For the LVD MAP to apply, the parties must either have agreed in the construction contract to refer disputes that meet the relevant criteria to the LVD MAP, or have agreed to do so after the dispute arose.

The LVD MAP may be unsuitable are where:

  • The amount claimed is greater than GBP50,000 (unless otherwise agreed);
  • No financial remedy is sought;
  • The documents exceed more than one A4 lever arch file;
  • The dispute is unsuitable for a documents-only decision;
  • One party does not consent;
  • The terms of the contract are not easily discernible; or
  • There are jurisdictional challenges which cannot be dealt with in two hours of the adjudicator’s time.

Like traditional adjudication, this may result in jurisdictional challenges, though the hope is that parties will take a sensible approach and only raise such challenges when appropriate.

RICS – 14 Day Adjudication

On 21 April 2020, the Royal Institution of Chartered Surveyors (RICS) launched a 14-day adjudication service which is designed to assist construction companies to get quick decisions on disputes that are “relatively uncomplicated” and are valued at GBP20,000 or less. The adjudicator’s fee is capped at GBP1,000, and the decision is given in summary form with just the outline reasons set out. If either party wants the full reasoning of the adjudicator, they can elect to have this produced at their own expense.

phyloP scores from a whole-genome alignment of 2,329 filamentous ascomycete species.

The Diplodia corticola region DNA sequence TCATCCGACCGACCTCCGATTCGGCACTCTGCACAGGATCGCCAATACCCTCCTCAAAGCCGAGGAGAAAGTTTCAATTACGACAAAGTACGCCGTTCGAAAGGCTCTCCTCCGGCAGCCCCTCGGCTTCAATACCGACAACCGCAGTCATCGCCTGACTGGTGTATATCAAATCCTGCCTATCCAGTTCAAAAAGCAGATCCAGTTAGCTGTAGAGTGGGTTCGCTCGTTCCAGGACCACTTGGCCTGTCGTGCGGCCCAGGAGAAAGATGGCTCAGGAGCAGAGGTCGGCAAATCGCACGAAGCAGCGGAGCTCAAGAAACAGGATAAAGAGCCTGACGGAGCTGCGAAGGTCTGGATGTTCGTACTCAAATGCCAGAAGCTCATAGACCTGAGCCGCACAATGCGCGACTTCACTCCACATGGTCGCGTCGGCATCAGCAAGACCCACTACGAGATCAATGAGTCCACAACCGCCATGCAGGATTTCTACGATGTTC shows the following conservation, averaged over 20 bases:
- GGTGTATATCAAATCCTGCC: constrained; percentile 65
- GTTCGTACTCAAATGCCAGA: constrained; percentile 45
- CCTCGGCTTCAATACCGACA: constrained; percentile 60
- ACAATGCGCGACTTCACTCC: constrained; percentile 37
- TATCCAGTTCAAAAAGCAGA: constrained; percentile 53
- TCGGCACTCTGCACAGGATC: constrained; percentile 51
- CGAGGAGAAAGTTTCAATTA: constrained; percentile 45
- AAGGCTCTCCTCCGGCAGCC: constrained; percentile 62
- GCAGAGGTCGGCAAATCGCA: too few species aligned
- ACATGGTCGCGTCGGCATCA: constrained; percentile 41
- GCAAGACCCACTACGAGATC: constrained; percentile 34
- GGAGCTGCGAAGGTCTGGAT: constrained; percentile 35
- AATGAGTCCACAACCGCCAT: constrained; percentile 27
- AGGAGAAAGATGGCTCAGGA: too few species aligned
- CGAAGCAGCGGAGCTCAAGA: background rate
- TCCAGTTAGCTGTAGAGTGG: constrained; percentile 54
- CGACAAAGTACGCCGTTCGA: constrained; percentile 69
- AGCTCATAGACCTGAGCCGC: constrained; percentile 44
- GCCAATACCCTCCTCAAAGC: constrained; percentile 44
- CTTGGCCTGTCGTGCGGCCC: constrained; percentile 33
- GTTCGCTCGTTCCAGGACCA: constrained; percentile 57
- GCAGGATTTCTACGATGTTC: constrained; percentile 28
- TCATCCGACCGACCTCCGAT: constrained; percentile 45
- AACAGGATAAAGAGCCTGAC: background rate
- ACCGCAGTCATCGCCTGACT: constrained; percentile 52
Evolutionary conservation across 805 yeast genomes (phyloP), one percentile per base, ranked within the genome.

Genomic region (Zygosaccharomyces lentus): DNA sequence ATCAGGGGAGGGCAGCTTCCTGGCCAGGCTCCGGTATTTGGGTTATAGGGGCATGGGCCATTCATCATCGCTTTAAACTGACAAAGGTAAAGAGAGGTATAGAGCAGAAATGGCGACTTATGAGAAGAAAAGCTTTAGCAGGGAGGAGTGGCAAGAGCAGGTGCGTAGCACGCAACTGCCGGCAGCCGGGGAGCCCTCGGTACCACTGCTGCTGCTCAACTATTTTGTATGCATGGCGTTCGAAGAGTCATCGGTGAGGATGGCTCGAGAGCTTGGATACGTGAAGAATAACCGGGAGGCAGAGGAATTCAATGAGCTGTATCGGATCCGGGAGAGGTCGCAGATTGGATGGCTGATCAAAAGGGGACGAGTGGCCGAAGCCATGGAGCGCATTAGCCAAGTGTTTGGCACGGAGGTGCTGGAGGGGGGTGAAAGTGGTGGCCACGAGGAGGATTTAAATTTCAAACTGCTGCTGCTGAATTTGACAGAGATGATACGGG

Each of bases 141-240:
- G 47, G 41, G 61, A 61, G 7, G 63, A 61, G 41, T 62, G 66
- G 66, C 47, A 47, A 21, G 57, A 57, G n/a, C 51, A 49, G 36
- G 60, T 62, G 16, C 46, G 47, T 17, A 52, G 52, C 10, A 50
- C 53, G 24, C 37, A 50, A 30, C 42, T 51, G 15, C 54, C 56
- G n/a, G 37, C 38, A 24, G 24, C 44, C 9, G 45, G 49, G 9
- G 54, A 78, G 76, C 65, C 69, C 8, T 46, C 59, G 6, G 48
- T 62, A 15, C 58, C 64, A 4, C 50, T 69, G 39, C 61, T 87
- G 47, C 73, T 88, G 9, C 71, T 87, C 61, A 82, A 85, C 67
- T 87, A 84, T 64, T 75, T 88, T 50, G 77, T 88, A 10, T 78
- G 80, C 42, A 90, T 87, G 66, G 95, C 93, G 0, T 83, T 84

Similar to the LVD MAP, this service will apply if (i) the referring party has applied for the matter to be dealt with under the procedure; (ii) the adjudicator considers the dispute suitable for determination under the procedure; and (iii) the responding party doesn’t object.

This service was set to run until the end of July 2020 in the first instance.

Pandemic Business Dispute Resolution Service

The Chartered Institute of Arbitrators (CIArb), together with the Centre for Effective Dispute Resolution (CEDR) have put together a fast track dispute resolution service for businesses with claims that have arisen as a result of the recent pandemic. The service offers facilitators, mediators and fast track arbitration, at a fixed cost and online.

The service is suitable for disputes with a value of between GBP5,000 and GBP250,000. The cost differs depending on whether parties opt for mediation or arbitration. Arbitration costs GBP1,250 plus VAT per party, takes 90 days or less and does not include a hearing or site visit.

COVID-19 and dispute resolution

In the present economic climate, with projects in serious delay, the industry needs options that can resolve disputes as quickly and cost-effectively as possible whilst avoiding unnecessary expense.

In regular adjudication parties are not liable for the costs of their opponent, and to some extent they can control their own legal costs. These recent initiatives, which enable parties to retain greater control of the timetable and of adjudicators’ costs, look likely to be of huge benefit to the industry in the wake of COVID-19.

There are signs that the schemes for low value disputes are proving popular: in the last 12 months TeCSA has appointed 122 adjudicators using its LVD service.Use of the schemes is encouraged by recent Cabinet Office guidance on responsible contractual behaviour (dated 7 May 2020, updated on 30 June) which includes reference to the LVD Map and the Pandemic Business Disputes Service, and acknowledges that there are other fast track schemes.

Of course, conventional adjudication remains available for complex, high-value claims which require expert evidence and lengthy submissions, and its use is also encouraged (were encouragement needed), by the Cabinet Office Guidance.